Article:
Actually it's a mix of both. The "bending" of spacetime is like the trampoline, but this happens in three dimensions like the water surrounding a submerged object. The best picture I've seen is a 3d grid of lines that bend when passing by a massive object.

timmdeeg
Gold Member
Is space time like a bowling ball on a trampoline or does it surround all matter like water does a submerged object?
In my opinion any static picture might be misleading as the function of time being part of "space-time" is missing. I therefore prefer to identify the action of gravity with the motion of neighbouring inertial bodies. If their geodesics are bent towards or away from each other (due to relative acceleration) then the space-time in this region is curved, otherwise it is flat.
In this sense you can use the trampoline picture by watching how the distance between some balls which are rolling towards the center develops over time.

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A.T.
In my opinion any static picture might be misleading as the function of time being part of "space-time" is missing.
If time is a dimension of the diagram, then the diagram itself can be static and yet show the development over time. That is the whole point of a space-time diagram. But it still can be helpful to animate a space-time diagram, to show the progress of time:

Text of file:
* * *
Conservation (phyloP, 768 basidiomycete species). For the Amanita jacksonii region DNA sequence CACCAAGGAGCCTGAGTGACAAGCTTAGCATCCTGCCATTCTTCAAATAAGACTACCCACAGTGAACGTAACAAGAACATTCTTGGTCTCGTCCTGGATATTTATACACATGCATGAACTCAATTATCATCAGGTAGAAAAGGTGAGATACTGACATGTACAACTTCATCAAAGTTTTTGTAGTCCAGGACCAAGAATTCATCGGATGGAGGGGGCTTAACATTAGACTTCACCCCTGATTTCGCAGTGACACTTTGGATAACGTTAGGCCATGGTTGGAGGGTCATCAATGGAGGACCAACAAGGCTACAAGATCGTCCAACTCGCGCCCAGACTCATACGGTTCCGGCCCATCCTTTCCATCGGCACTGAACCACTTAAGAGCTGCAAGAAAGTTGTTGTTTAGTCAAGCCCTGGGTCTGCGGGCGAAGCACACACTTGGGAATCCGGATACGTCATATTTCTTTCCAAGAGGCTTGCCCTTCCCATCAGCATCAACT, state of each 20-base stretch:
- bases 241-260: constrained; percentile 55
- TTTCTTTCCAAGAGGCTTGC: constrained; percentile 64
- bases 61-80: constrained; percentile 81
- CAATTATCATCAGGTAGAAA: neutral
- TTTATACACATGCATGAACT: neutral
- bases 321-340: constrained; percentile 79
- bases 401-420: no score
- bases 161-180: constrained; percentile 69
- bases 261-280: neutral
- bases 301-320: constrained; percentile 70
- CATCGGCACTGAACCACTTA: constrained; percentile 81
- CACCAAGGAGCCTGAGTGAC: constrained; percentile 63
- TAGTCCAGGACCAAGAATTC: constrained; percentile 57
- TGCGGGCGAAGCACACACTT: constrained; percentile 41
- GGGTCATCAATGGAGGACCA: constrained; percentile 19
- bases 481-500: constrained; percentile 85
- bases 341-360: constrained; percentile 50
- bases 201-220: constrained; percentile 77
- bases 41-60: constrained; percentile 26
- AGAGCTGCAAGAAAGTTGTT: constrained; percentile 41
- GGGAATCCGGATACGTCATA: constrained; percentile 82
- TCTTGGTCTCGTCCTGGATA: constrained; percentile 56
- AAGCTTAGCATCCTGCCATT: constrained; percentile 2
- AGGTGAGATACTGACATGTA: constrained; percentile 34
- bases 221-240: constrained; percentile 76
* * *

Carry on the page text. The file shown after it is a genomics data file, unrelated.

If their geodesics are bent towards or away from each other (due to relative acceleration) then the space-time in this region is curved, otherwise it is flat. In this sense you can use the trampoline picture by watching how the distance between some balls which are rolling towards the center develops over time.
The trampoline is not a space-time diagram, just a space diagram. But the worldlines of free fallers are geodesics in space-time, not space.

Chronos
Gold Member
The problem with spacetime diagrams is it is very difficult to depict time distortion. That is the missing key to understanding gravity. I see A.T. beat me to the punch.

Dale
Mentor